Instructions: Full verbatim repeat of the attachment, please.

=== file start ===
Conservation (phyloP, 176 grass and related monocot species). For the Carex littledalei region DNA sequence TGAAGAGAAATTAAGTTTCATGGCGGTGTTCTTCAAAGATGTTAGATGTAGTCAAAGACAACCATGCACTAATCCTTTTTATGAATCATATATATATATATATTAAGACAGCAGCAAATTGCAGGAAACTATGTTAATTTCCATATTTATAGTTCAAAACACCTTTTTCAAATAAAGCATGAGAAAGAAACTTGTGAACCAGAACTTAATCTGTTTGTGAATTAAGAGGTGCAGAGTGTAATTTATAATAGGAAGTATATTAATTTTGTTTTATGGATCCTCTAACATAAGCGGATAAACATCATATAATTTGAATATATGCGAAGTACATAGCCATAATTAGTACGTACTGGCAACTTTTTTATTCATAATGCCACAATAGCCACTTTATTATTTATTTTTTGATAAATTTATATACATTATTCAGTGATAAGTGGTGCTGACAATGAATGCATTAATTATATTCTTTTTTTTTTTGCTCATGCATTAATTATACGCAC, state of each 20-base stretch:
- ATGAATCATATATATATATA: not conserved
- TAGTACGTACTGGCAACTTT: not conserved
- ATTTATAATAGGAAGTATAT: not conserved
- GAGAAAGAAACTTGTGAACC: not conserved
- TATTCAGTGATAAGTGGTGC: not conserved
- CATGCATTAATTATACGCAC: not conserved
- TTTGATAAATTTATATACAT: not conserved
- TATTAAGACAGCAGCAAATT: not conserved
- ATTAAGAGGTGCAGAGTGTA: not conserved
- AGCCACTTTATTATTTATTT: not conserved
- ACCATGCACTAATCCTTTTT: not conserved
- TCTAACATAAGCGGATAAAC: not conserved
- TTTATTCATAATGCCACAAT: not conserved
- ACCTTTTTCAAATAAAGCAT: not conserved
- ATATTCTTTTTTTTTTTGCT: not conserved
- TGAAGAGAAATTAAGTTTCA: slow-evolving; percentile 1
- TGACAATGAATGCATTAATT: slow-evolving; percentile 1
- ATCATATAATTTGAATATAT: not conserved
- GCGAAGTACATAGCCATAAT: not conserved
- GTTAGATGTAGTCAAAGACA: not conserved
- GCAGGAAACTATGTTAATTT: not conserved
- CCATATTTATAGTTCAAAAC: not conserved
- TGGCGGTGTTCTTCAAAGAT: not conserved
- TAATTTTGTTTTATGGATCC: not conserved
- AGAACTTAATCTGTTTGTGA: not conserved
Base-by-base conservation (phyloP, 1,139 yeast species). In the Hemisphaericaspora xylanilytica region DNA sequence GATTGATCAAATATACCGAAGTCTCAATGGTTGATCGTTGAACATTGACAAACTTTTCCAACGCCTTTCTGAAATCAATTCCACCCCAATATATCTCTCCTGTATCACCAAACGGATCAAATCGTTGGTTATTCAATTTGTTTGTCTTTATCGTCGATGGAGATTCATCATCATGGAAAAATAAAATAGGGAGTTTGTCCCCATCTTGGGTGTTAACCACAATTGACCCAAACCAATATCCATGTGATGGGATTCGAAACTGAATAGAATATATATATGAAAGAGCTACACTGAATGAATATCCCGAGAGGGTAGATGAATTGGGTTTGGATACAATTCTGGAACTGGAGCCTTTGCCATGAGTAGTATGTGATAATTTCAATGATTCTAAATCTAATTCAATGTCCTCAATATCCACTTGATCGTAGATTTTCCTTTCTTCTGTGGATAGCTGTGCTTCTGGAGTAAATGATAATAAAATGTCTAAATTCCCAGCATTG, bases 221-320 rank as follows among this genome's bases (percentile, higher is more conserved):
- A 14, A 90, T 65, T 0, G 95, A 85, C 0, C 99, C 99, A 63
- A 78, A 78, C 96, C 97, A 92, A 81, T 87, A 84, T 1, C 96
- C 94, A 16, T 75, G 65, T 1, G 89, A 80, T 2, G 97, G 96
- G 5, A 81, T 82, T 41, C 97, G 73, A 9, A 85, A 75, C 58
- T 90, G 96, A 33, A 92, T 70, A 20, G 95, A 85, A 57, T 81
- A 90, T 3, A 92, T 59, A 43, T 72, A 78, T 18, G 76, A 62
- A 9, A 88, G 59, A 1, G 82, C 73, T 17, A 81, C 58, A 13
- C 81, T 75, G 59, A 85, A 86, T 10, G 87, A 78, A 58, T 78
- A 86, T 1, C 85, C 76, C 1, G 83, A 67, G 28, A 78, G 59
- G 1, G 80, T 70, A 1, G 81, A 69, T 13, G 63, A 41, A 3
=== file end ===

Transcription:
Conservation (phyloP, 176 grass and related monocot species). For the Carex littledalei region DNA sequence TGAAGAGAAATTAAGTTTCATGGCGGTGTTCTTCAAAGATGTTAGATGTAGTCAAAGACAACCATGCACTAATCCTTTTTATGAATCATATATATATATATATTAAGACAGCAGCAAATTGCAGGAAACTATGTTAATTTCCATATTTATAGTTCAAAACACCTTTTTCAAATAAAGCATGAGAAAGAAACTTGTGAACCAGAACTTAATCTGTTTGTGAATTAAGAGGTGCAGAGTGTAATTTATAATAGGAAGTATATTAATTTTGTTTTATGGATCCTCTAACATAAGCGGATAAACATCATATAATTTGAATATATGCGAAGTACATAGCCATAATTAGTACGTACTGGCAACTTTTTTATTCATAATGCCACAATAGCCACTTTATTATTTATTTTTTGATAAATTTATATACATTATTCAGTGATAAGTGGTGCTGACAATGAATGCATTAATTATATTCTTTTTTTTTTTGCTCATGCATTAATTATACGCAC, state of each 20-base stretch:
- ATGAATCATATATATATATA: not conserved
- TAGTACGTACTGGCAACTTT: not conserved
- ATTTATAATAGGAAGTATAT: not conserved
- GAGAAAGAAACTTGTGAACC: not conserved
- TATTCAGTGATAAGTGGTGC: not conserved
- CATGCATTAATTATACGCAC: not conserved
- TTTGATAAATTTATATACAT: not conserved
- TATTAAGACAGCAGCAAATT: not conserved
- ATTAAGAGGTGCAGAGTGTA: not conserved
- AGCCACTTTATTATTTATTT: not conserved
- ACCATGCACTAATCCTTTTT: not conserved
- TCTAACATAAGCGGATAAAC: not conserved
- TTTATTCATAATGCCACAAT: not conserved
- ACCTTTTTCAAATAAAGCAT: not conserved
- ATATTCTTTTTTTTTTTGCT: not conserved
- TGAAGAGAAATTAAGTTTCA: slow-evolving; percentile 1
- TGACAATGAATGCATTAATT: slow-evolving; percentile 1
- ATCATATAATTTGAATATAT: not conserved
- GCGAAGTACATAGCCATAAT: not conserved
- GTTAGATGTAGTCAAAGACA: not conserved
- GCAGGAAACTATGTTAATTT: not conserved
- CCATATTTATAGTTCAAAAC: not conserved
- TGGCGGTGTTCTTCAAAGAT: not conserved
- TAATTTTGTTTTATGGATCC: not conserved
- AGAACTTAATCTGTTTGTGA: not conserved
Base-by-base conservation (phyloP, 1,139 yeast species). In the Hemisphaericaspora xylanilytica region DNA sequence GATTGATCAAATATACCGAAGTCTCAATGGTTGATCGTTGAACATTGACAAACTTTTCCAACGCCTTTCTGAAATCAATTCCACCCCAATATATCTCTCCTGTATCACCAAACGGATCAAATCGTTGGTTATTCAATTTGTTTGTCTTTATCGTCGATGGAGATTCATCATCATGGAAAAATAAAATAGGGAGTTTGTCCCCATCTTGGGTGTTAACCACAATTGACCCAAACCAATATCCATGTGATGGGATTCGAAACTGAATAGAATATATATATGAAAGAGCTACACTGAATGAATATCCCGAGAGGGTAGATGAATTGGGTTTGGATACAATTCTGGAACTGGAGCCTTTGCCATGAGTAGTATGTGATAATTTCAATGATTCTAAATCTAATTCAATGTCCTCAATATCCACTTGATCGTAGATTTTCCTTTCTTCTGTGGATAGCTGTGCTTCTGGAGTAAATGATAATAAAATGTCTAAATTCCCAGCATTG, bases 221-320 rank as follows among this genome's bases (percentile, higher is more conserved):
- A 14, A 90, T 65, T 0, G 95, A 85, C 0, C 99, C 99, A 63
- A 78, A 78, C 96, C 97, A 92, A 81, T 87, A 84, T 1, C 96
- C 94, A 16, T 75, G 65, T 1, G 89, A 80, T 2, G 97, G 96
- G 5, A 81, T 82, T 41, C 97, G 73, A 9, A 85, A 75, C 58
- T 90, G 96, A 33, A 92, T 70, A 20, G 95, A 85, A 57, T 81
- A 90, T 3, A 92, T 59, A 43, T 72, A 78, T 18, G 76, A 62
- A 9, A 88, G 59, A 1, G 82, C 73, T 17, A 81, C 58, A 13
- C 81, T 75, G 59, A 85, A 86, T 10, G 87, A 78, A 58, T 78
- A 86, T 1, C 85, C 76, C 1, G 83, A 67, G 28, A 78, G 59
- G 1, G 80, T 70, A 1, G 81, A 69, T 13, G 63, A 41, A 3